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Bronchitis in Infants

Bronchiolitis is a respiratory illness that affects the lower airway. It is an inflammation of the smaller airways caused by infection. The most common infections are viral and include RSV (respiratory syncitial virus), parainfluenza viruses, adenovirus, and rhinovirus. RSV causes most cases. It is usually seen in the winter months (November through April) and usually affects children under the age of 3 years.

Bronchiolitis is characterized by runny nose, cough, wheezing, low grade fever, and fast breathing. It is worst the first time a child gets the illness, with subsequent infections usually being milder, consisting of mainly runny eyes and nose, and occasionally mild wheezing. It is most dangerous in young infants under the age of 3 months and those with chronic lung or heart disease and premature babies (less than 35 weeks gestation).

Treatment for the vast majority of children consists of saline nose drops and close observation at home. In more severe cases, it may be helpful to use bronchodilator medicines such as albuterol in a syrup or mist form. Your physician may try a treatment in the office, and, if this helps, will give you a prescription. The vast majority of children are treated at home, occasionally it may be necessary to be admitted to the hospital for closer observation in the more severe cases and in young infants.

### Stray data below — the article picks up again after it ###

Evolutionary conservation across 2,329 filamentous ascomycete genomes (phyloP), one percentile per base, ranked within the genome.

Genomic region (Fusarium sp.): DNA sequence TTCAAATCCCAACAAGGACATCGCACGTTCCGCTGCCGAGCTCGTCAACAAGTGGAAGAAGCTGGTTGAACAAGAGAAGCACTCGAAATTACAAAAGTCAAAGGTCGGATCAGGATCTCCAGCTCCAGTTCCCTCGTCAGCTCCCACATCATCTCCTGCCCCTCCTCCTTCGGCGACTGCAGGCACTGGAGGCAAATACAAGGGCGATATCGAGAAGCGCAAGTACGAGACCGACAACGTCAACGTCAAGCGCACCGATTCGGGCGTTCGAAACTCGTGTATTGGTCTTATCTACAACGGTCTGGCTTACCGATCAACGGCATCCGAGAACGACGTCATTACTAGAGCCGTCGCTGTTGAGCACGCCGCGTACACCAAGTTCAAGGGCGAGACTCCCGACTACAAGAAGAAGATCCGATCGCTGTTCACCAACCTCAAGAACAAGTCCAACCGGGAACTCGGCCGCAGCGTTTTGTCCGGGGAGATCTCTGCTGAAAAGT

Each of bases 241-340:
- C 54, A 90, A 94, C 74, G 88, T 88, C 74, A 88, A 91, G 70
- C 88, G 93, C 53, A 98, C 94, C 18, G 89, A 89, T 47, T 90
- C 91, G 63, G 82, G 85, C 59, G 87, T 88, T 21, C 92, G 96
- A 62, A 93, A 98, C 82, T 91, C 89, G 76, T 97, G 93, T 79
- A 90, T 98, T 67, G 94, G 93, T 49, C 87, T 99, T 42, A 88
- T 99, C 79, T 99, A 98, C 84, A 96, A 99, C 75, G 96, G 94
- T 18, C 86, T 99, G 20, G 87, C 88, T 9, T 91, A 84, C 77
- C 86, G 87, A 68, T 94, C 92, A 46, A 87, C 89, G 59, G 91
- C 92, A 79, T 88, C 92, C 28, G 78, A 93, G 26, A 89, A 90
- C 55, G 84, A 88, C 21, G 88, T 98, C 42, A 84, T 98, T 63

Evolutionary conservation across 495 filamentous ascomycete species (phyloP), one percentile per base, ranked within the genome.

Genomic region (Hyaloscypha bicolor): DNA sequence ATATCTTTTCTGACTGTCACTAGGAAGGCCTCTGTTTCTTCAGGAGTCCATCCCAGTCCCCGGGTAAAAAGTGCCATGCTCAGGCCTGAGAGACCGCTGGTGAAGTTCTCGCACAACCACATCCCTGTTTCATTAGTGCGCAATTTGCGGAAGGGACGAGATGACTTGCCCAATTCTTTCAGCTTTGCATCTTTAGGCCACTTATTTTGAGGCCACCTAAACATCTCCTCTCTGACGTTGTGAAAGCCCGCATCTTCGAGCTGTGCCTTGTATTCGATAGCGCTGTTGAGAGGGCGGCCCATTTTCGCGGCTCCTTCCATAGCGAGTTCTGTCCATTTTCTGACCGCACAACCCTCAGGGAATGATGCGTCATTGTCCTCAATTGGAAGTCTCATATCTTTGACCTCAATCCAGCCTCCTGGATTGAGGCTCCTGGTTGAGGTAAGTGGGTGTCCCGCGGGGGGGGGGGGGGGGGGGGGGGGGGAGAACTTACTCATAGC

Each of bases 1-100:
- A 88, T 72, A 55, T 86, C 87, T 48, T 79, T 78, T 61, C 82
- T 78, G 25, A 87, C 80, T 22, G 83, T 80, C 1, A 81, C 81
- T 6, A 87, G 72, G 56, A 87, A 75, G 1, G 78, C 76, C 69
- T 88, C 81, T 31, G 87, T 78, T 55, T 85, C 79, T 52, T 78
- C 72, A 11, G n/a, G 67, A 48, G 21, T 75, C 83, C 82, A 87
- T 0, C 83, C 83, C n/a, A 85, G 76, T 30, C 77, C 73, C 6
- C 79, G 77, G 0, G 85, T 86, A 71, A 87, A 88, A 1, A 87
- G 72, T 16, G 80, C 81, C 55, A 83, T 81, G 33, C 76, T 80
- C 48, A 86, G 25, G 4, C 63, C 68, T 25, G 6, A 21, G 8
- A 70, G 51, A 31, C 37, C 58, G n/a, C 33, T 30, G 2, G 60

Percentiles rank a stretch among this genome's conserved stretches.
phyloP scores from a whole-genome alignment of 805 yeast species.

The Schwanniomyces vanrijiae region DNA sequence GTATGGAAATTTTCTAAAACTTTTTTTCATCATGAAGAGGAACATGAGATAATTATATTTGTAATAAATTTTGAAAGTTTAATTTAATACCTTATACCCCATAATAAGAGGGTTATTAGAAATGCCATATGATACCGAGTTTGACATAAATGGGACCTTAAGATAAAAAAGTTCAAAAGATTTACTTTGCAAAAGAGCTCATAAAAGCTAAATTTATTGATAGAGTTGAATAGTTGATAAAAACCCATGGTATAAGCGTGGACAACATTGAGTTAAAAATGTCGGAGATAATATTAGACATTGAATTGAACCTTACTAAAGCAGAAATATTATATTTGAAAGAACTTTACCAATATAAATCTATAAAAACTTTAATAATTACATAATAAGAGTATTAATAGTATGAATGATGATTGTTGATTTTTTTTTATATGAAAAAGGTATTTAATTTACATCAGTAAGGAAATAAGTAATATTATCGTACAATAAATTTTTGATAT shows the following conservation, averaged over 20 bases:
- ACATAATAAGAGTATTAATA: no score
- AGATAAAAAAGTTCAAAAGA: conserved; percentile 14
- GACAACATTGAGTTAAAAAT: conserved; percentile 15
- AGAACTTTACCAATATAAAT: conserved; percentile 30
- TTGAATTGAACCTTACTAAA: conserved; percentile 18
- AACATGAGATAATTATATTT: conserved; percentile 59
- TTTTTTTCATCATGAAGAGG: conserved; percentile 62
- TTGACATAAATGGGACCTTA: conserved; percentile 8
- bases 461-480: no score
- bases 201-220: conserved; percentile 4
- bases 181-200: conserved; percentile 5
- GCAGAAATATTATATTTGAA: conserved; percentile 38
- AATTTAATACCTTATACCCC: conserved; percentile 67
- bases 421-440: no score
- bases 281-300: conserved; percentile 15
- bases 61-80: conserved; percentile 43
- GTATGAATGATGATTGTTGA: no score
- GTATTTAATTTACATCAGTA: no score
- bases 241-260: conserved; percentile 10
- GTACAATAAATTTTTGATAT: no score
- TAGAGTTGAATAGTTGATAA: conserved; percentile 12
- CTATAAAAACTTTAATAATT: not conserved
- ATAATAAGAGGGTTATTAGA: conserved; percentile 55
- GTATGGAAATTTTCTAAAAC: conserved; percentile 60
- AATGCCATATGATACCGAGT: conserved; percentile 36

Infants and children with underlying lung conditions or premature babies should be watched very closely and may need hospitalization. The newest preventive treatment available for these children who are 2 years old or younger, is Synagis (RSV-IMIG). This is a monoclonal antibody treatment given in the muscle, that is specific only for preventing bronchiolitis caused by the RSV virus. It is usually given in the doctor’s office once a month, starting in November and ending in April. Remember that this is a prophylactic treatment, meaning that it is given in hopes of preventing disease, not for treatment once illness has occurred.

There have been studies reporting the recurrence of wheezing in children who have had bronchiolitis. It has been reported that approximately 50% will wheeze again, usually though, only until the age of 2 to 3 years. A smaller percentage may go on to have asthma.